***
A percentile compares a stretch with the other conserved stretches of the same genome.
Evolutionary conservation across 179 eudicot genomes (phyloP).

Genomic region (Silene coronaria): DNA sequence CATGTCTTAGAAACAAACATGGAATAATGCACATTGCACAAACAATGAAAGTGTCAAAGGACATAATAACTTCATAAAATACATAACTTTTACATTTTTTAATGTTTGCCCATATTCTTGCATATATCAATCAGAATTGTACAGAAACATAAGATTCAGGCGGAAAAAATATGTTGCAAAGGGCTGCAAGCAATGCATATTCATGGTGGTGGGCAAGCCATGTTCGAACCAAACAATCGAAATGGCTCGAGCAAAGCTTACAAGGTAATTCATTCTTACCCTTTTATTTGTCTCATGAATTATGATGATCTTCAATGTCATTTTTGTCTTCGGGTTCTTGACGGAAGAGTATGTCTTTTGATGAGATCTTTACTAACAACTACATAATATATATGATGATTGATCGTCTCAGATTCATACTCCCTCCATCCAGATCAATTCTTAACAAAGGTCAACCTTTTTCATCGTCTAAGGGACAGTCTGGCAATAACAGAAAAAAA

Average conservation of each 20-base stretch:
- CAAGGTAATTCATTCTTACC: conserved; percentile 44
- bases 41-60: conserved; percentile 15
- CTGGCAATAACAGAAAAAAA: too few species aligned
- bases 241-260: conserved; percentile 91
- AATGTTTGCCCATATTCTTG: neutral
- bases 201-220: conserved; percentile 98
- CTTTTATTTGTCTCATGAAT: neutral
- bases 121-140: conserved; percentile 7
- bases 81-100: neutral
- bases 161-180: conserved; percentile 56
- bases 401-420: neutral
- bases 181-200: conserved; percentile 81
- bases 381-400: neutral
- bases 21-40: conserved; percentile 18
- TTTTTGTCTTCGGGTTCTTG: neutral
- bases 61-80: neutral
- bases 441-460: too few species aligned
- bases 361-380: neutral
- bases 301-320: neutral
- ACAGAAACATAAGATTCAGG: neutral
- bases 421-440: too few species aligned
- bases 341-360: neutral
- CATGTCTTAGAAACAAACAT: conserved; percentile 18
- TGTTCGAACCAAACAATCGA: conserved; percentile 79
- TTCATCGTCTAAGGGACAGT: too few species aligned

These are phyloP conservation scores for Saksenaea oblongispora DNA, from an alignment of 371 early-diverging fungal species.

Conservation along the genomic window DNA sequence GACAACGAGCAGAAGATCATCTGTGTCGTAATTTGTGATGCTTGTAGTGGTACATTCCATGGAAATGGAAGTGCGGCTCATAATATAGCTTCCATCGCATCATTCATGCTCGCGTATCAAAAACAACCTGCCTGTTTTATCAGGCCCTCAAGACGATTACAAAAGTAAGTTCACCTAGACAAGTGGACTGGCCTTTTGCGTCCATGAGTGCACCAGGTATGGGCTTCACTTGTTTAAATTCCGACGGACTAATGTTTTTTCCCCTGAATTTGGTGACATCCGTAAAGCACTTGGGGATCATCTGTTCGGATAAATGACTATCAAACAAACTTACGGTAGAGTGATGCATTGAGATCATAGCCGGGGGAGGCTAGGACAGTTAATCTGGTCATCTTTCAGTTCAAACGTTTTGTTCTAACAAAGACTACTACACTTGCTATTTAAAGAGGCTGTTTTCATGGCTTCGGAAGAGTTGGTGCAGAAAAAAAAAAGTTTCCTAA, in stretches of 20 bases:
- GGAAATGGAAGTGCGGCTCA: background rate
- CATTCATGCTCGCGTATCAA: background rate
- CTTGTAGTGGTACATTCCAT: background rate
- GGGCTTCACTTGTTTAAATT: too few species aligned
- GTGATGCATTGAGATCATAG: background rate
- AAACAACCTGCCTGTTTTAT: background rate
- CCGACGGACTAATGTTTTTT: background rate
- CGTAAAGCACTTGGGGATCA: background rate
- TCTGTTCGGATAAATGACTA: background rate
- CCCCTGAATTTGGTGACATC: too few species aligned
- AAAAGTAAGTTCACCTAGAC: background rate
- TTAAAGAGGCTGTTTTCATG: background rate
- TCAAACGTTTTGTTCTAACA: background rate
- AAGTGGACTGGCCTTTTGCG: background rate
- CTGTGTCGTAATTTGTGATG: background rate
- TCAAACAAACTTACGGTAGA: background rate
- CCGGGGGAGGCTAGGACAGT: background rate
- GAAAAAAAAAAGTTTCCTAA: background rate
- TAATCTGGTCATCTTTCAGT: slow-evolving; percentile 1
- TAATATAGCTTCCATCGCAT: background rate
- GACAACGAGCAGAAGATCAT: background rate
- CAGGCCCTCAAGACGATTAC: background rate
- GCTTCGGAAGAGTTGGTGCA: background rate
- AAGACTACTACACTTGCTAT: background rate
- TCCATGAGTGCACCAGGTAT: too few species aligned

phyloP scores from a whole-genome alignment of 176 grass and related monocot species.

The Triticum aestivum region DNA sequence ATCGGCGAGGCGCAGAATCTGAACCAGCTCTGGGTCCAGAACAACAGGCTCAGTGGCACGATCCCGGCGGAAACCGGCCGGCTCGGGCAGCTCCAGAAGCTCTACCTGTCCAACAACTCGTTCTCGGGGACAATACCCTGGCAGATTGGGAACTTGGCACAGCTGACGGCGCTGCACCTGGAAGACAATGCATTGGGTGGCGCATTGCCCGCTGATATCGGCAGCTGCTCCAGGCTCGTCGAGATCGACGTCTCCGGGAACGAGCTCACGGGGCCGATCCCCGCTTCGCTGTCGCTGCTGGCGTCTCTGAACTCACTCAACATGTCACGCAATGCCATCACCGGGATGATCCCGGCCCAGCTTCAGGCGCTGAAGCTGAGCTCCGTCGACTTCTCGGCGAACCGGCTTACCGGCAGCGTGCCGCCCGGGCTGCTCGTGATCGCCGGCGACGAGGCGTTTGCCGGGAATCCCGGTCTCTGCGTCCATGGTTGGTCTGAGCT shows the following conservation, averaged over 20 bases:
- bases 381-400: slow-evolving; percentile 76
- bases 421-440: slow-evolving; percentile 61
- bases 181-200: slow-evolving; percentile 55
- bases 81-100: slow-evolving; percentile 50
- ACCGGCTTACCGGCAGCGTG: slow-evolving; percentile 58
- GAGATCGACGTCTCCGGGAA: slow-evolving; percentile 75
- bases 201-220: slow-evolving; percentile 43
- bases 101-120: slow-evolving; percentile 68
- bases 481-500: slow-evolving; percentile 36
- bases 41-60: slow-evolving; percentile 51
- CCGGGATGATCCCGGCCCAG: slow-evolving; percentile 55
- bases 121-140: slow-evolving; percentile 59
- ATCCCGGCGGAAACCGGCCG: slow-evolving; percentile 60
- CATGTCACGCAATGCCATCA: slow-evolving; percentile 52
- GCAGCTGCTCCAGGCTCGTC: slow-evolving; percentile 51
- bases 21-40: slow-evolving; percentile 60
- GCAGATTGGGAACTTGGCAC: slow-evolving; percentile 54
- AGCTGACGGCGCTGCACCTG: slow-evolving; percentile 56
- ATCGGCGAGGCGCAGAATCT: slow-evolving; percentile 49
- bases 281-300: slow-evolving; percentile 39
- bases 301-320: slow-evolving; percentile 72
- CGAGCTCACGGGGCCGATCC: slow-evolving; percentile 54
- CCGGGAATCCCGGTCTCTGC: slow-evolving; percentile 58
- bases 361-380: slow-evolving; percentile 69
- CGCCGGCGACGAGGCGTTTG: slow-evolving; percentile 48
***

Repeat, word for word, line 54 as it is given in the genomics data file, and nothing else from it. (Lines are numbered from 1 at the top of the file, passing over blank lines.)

- GCTTCGGAAGAGTTGGTGCA: background rate